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‘It’s high time they were heard’ network launched for BAME staff at Ipswich and Colchester hospitals

PUBLISHED: 12:15 06 June 2020 | UPDATED: 12:15 06 June 2020

Louie Horne has worked for the East Suffolk and North Essex Foundation Trust for 20 years and chairs the new group for Black, Asian and Minority Ethnic (BAME) staff which has been named Embrace. Picture: WARREN PAGE/PAGE PIX

Louie Horne has worked for the East Suffolk and North Essex Foundation Trust for 20 years and chairs the new group for Black, Asian and Minority Ethnic (BAME) staff which has been named Embrace. Picture: WARREN PAGE/PAGE PIX

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A new network for Black, Aisan and Minority Ethnic (BAME) staff working at Ipswich and Colchester hospitals has been created to support colleagues at a time when race equality is at the very heart of an international discussion.

Louie Horne, Interim Senior Matron for Muscoskeletal Services at Ipswich Hospital, has worked for ESNEFT for 20 years. Picture: WARREN PAGE/PAGEPIXLouie Horne, Interim Senior Matron for Muscoskeletal Services at Ipswich Hospital, has worked for ESNEFT for 20 years. Picture: WARREN PAGE/PAGEPIX

Louie Horne has been working for the East Suffolk and North Essex Foundation Trust for nearly 20 years and now works as a senior matron for Musculoskeletal Services, alongside chairing the new EMBRACE (Equality in Moving Beyond Race) network which launched in May.

“At Ipswich we have always had silos of smaller minority groups but we have never had one network,” she explained. “Before now it just wasn’t prioritised but Covid has brought it to the forefront of our minds, which I am glad about.

“The report which found Covid-19 disproportionately affects BAME people has focused the issue – mentally and emotionally the situation has heightened these feelings.

“There are intense feelings of fear being expressed due to Covid and now suddenly there is a worldwide situation heightening those emotions.”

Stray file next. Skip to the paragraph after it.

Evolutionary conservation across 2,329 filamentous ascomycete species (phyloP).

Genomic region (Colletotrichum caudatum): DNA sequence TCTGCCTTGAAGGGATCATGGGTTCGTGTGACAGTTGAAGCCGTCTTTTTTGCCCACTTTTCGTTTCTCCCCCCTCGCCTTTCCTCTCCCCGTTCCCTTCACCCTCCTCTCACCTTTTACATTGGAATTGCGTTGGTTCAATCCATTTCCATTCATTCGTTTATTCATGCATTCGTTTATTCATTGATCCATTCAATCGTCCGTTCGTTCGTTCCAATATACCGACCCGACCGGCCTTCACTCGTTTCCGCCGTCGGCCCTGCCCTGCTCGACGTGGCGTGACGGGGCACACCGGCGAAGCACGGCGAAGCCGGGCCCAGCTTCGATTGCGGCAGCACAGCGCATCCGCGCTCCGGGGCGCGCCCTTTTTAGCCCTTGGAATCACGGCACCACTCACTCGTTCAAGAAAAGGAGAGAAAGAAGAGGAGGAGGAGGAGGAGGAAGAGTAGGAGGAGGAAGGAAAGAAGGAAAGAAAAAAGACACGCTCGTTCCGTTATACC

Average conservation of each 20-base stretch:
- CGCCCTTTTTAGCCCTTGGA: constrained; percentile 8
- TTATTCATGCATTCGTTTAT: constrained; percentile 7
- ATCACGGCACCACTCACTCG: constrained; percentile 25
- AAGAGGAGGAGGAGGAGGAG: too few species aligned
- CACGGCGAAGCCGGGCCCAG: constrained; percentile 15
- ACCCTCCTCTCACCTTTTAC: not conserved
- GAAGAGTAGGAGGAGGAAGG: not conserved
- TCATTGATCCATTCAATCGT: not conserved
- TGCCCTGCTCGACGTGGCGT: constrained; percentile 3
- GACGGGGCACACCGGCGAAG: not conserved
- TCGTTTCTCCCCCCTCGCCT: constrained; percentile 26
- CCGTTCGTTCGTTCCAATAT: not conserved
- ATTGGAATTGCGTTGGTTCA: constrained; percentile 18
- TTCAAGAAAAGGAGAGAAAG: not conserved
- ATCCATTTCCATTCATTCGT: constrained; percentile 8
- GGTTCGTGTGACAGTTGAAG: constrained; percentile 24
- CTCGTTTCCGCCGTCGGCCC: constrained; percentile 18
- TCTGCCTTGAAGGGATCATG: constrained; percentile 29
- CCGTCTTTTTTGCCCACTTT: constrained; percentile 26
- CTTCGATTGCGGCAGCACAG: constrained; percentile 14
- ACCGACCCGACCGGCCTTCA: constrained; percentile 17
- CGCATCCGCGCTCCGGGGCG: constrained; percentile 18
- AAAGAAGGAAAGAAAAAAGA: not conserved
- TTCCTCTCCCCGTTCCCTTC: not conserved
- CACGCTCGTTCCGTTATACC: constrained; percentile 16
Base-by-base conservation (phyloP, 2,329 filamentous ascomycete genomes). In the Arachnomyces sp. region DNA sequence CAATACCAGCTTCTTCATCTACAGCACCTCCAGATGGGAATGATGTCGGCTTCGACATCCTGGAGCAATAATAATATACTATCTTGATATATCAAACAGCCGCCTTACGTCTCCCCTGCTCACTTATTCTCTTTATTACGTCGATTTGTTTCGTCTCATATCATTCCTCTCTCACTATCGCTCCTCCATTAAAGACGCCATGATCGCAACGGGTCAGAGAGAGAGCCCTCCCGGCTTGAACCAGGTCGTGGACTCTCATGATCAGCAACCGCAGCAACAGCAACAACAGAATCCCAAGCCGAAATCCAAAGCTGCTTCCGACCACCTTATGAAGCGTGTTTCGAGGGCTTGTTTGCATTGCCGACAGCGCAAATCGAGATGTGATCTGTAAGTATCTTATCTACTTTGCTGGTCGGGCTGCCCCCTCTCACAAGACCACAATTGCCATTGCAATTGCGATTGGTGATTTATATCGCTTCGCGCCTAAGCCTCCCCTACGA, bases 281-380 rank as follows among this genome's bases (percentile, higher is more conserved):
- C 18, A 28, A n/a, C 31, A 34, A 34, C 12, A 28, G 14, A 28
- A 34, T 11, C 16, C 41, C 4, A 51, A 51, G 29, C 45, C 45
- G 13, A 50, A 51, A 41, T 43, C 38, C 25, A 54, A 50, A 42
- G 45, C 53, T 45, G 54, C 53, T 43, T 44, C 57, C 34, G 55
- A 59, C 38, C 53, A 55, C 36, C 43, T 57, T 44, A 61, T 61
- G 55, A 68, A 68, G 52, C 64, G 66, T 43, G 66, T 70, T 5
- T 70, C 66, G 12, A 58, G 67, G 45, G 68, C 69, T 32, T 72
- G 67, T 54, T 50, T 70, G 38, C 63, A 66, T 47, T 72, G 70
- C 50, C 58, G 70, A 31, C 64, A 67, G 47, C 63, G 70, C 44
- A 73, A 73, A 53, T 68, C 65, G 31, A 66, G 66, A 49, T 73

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The trust employs colleagues from 85 different nationalities and Mrs Horne feels this group has been 20 years in the making, believing it would have helped her when since she moved to the UK from abroad.

She said: “In the Philippines we are very clannish so we often live in a house with five other family members even if we’re adults, so for anyone moving here they could be living alone for the first time.

“Also many of our staff have tropical weather at home and then they come here to Felixstowe – these things do make a big difference in your life.”

During international recruitment Mrs Horne pairs staff joining the trust from abroad with a buddy for the first six months of their stay in the country.

In the first week the network was informally launched, 200 people said they wanted to join and a webinar in May with trust chief executive, Nick Hulme, attracted 300 people who were keen to know how the network would be supporting them.

“We want to make it a great place for BAME staff to come and work,” Mrs Horne added. “It’s high time they were heard.

“It must be inclusive of all cultural, spiritual, traditional backgrounds and we want to feel staff are included.”


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